James Marston: Why I love being a journalist

James Marston explain journalese

James Marston explain journalese - Credit: Archant

It’s so much fun being a journalist.

Every day my plain-speaking-photographer-friend-Lucy and I get to meet people, help form opinions, stand up for democracy, and look out for the interests of the man on the Clapham omnibus. Even in this day and age when the freedom of speech and freedom of the press is dangerously threatened far more than people realise, I cannot help thinking I have a great job.

But perhaps the best fun of all is when it comes to writing the conversations, experiences, sights and sounds of what we’ve experienced. The words and phrases that you only see in print have long amused and intrigued me.

We call it journalese and though it might be lazy of us journalists, using these words and phrases are so much fun.

Here are a few of my favourites.

Jaunty angle – used whenever you describe a hat.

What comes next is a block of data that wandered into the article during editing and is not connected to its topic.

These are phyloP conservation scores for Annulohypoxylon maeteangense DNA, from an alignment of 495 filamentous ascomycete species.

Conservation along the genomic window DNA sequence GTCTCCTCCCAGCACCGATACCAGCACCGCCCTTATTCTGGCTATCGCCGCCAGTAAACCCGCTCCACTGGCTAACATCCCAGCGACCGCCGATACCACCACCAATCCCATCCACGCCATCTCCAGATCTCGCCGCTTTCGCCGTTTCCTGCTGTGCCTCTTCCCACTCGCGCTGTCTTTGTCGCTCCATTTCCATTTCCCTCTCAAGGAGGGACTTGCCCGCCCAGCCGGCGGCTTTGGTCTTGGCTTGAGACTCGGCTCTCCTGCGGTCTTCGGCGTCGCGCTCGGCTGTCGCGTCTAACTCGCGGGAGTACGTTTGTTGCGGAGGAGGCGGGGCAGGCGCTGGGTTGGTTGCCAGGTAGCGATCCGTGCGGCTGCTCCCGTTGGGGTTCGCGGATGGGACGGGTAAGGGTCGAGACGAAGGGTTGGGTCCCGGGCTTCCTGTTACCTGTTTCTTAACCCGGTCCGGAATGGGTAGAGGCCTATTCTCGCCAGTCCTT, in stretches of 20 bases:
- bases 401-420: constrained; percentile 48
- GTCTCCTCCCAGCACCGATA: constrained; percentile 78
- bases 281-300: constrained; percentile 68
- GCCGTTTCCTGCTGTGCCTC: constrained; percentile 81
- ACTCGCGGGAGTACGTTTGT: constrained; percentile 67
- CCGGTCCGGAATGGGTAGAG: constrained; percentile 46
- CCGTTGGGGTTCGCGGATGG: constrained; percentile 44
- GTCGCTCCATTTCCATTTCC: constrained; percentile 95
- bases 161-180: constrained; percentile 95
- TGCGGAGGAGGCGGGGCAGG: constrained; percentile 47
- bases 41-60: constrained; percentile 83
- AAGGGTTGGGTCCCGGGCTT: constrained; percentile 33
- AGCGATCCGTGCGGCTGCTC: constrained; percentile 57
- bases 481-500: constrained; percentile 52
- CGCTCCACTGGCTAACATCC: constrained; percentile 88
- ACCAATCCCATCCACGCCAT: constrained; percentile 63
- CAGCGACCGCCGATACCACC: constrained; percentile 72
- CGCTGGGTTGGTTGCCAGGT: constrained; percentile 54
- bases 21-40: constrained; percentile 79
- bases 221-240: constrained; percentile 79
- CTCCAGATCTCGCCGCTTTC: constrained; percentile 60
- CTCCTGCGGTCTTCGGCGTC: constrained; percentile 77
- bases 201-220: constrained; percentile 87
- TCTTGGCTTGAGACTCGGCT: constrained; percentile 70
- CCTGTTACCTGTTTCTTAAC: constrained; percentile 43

Mystery surrounds – no one has a clue, least of all the journalist who wrote it.

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Mystery deepens – no one still has a clue, least of all the journalist who wrote it.

Excessive profits – something companies we don’t like achieve. They usually put these profits into coffers.

Overpaid/Highly paid/fat cat – anyone better paid than journalists and someone we don’t like.

Shameful secret – something that everyone has but once in print enables us to make a judgement on someone else.

Observers/commentators – a quick chat in the newsroom in which everyone gives their opinion which saves making a phone call to someone specific, other journalists.

Questions are being asked – usually by the journalist and no one else.

Controversial - journalists are talking about it and we once did a front page on this very issue/person/institution/topic.

War machine – the military forces of a country we don’t like as opposed to British forces/peacekeepers/defences who we do like and must never criticise.

Thumbs up, green light, rubber stamp – actions that take place - though they don’t really - because for some reason no one understands approved or ratified.

Massive price hikes – rises – large or small - in the cost of things we don’t want to pay for.

Scroungers – anyone on benefits.

Kick-start – start.

Draconian measure – something we don’t like.

Boffin – anyone who knows anything about science – unlike journalists.